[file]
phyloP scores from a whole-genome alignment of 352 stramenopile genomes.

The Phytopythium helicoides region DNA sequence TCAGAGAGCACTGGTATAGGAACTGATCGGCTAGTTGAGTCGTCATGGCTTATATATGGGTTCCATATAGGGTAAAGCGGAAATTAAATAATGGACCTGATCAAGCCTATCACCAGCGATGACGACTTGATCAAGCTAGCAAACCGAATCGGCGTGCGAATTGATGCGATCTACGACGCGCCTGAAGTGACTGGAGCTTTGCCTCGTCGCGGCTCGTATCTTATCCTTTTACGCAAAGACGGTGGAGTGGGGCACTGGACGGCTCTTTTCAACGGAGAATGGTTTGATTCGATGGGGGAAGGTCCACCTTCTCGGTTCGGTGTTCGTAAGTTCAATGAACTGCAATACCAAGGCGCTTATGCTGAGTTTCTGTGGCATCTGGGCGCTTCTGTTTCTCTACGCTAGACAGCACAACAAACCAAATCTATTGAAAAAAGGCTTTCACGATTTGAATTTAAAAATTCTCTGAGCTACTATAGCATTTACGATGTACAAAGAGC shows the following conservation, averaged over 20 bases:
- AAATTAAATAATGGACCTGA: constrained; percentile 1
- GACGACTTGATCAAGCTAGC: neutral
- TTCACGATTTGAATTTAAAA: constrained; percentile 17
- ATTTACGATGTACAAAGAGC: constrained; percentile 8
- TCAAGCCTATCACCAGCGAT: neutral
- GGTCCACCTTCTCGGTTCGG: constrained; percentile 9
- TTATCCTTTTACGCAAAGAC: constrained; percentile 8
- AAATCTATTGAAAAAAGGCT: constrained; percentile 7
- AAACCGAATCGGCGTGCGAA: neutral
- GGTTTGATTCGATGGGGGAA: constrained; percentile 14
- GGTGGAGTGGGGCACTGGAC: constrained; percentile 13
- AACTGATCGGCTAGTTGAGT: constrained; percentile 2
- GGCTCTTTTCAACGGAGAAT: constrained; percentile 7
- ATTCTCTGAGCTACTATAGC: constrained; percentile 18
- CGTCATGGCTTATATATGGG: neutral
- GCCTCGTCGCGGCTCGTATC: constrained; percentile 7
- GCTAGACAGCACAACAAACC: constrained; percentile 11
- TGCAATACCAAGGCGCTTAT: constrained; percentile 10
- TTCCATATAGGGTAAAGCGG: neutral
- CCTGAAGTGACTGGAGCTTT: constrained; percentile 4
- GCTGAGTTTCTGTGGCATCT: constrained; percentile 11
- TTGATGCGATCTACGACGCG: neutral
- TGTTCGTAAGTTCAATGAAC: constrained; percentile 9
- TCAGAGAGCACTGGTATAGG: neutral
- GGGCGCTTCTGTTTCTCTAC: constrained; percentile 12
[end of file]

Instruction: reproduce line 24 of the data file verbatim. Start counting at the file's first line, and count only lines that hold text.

- TTGATGCGATCTACGACGCG: neutral